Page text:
But as Benghazi families continue to make pilgrimages south to celebrate the wreckage of Qaddafi’s army, the rebels are stalled outside Ajdabiya, where fierce firefights Monday and Tuesday have done little to overturn a current stalemate.
Fighter jets and cruise missiles may be good for destroying Qaddafi’s armor on the country’s desert roads, but in places like Ajdabiya where Qaddafi’s forces are mixed in with the local population and rebel fighters, they’re of little immediate use.
If Ajdabiya – lacking power and largely cut off from the rest of Libya for more than a week now – has been so difficult to retake, how much harder will it be for the untrained rebels to push west toward Sirte, Qaddafi’s hometown filled with loyalists, and on to Tripoli?
And will the international coalition that has given the rebels breathing room be able to hold together in the face of electorates suspicious of another war until the rebels can find and press an advantage? US officials have publicly insisted the mission is only to protect Libyan civilians, not to provide air cover for a rebel advance west.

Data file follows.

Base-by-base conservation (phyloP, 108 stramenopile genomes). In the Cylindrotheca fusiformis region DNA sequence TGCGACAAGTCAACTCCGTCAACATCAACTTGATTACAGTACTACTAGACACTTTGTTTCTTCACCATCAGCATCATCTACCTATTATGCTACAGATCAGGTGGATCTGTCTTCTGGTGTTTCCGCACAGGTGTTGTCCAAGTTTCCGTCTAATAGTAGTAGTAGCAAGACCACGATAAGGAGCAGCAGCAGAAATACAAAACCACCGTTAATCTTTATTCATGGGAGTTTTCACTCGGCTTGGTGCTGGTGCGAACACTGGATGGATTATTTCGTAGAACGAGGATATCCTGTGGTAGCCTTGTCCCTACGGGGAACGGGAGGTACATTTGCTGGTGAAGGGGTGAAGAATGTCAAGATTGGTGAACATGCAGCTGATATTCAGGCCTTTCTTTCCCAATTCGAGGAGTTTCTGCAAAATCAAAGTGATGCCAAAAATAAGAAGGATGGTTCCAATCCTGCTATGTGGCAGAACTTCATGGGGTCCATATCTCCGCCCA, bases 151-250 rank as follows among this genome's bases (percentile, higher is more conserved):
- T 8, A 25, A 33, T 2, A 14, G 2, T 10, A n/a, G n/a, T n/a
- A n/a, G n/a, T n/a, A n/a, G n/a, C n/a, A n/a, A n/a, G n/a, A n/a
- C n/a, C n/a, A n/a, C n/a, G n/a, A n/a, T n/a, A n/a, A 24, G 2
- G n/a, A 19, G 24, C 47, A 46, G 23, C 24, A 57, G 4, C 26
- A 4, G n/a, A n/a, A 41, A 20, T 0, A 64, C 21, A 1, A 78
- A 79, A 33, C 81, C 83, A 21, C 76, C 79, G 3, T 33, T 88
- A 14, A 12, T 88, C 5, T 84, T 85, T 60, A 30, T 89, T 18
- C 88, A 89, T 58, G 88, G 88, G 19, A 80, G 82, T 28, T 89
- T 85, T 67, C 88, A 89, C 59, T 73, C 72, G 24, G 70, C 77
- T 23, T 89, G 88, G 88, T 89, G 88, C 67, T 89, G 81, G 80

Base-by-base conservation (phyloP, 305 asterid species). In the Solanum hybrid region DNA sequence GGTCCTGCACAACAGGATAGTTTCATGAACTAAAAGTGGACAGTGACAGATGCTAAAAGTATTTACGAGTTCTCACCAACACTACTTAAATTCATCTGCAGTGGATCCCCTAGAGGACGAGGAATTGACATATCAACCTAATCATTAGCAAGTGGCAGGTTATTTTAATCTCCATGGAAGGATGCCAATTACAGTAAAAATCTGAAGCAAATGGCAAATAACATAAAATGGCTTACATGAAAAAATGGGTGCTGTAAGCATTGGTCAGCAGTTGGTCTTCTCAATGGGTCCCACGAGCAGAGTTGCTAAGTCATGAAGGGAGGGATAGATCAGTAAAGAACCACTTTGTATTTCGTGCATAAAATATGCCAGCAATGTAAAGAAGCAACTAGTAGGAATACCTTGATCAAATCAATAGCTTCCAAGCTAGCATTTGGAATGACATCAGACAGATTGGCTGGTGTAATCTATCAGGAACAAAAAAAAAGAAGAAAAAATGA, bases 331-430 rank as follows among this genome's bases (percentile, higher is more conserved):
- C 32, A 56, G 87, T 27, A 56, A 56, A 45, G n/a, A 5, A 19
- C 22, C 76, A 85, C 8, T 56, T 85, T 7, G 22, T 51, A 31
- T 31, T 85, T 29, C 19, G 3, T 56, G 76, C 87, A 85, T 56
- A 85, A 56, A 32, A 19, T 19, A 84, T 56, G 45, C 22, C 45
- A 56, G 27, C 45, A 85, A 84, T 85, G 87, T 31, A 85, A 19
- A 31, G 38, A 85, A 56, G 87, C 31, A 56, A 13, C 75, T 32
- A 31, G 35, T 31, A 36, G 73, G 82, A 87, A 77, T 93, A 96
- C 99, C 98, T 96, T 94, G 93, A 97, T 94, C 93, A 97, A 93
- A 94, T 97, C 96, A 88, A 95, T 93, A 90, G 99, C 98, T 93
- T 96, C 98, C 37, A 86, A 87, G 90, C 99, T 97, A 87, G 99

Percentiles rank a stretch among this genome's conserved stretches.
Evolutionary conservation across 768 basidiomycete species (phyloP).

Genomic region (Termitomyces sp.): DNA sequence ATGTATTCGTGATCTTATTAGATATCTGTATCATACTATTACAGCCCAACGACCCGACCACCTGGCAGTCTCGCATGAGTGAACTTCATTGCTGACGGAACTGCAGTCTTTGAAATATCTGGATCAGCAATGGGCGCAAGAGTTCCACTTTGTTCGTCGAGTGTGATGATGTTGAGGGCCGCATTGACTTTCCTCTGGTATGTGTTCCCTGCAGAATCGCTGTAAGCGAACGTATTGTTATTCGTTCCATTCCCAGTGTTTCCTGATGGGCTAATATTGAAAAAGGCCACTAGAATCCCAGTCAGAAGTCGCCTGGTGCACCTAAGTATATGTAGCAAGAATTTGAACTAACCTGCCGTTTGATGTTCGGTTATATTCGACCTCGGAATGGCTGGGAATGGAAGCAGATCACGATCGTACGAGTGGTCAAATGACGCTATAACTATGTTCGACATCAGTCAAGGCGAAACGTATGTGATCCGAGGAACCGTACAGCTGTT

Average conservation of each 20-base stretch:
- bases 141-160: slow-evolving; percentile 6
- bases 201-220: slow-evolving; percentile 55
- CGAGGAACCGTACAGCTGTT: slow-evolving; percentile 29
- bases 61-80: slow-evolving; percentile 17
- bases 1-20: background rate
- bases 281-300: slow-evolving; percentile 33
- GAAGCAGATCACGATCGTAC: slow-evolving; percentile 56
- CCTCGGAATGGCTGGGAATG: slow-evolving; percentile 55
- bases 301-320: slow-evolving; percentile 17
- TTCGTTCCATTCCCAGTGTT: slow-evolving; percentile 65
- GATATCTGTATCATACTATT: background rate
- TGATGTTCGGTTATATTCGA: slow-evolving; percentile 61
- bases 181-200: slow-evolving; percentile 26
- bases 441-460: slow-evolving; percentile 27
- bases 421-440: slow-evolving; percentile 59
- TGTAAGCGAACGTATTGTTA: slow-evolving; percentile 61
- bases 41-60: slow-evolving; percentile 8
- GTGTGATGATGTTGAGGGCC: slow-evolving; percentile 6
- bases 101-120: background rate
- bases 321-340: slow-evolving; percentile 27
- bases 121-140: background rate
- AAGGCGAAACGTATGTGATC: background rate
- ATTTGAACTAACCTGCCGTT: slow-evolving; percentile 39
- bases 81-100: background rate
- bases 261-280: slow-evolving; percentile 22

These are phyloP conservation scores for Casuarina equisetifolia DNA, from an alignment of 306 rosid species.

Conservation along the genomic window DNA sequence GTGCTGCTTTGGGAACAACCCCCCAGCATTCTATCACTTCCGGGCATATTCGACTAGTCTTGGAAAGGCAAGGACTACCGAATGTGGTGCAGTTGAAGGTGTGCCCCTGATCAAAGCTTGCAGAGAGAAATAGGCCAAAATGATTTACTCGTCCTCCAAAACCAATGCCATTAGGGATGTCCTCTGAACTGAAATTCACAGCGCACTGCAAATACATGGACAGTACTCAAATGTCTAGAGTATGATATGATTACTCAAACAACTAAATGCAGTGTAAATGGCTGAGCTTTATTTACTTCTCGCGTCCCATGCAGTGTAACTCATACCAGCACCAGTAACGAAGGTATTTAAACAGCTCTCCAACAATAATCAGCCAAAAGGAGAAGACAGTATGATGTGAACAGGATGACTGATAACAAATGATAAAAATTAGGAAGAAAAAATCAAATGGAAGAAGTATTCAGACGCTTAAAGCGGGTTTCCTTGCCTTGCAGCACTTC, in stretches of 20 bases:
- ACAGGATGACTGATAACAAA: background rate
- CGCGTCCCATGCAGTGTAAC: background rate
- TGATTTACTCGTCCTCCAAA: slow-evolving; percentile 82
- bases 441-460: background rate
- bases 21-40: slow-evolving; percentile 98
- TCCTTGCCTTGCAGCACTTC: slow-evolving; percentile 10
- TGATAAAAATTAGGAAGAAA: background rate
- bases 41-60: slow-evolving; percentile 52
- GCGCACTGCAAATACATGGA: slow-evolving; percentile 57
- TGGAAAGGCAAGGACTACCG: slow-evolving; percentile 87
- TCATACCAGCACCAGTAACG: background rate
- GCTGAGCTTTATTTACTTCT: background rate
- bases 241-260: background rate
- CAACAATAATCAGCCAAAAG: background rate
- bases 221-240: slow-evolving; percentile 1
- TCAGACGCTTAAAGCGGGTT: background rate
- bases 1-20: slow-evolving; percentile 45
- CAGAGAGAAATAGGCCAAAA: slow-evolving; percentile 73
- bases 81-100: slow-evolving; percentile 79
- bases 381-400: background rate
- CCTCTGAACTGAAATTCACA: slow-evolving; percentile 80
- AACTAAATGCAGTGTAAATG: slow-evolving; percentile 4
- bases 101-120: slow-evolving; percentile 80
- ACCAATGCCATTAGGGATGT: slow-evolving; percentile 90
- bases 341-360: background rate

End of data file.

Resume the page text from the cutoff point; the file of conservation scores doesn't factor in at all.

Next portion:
Indeed, support for Sarkozy and Obama may be flagging in their home countries, but here they’re heroes, at least for a few days. One man in Zueitina, a small town that hosts an oil refinery and power station about 10 miles northeast of Ajdabiya, insists his next son will be named Sarkozy.
But the rebel militiamen gathered in force in Zueitina are increasingly frustrated.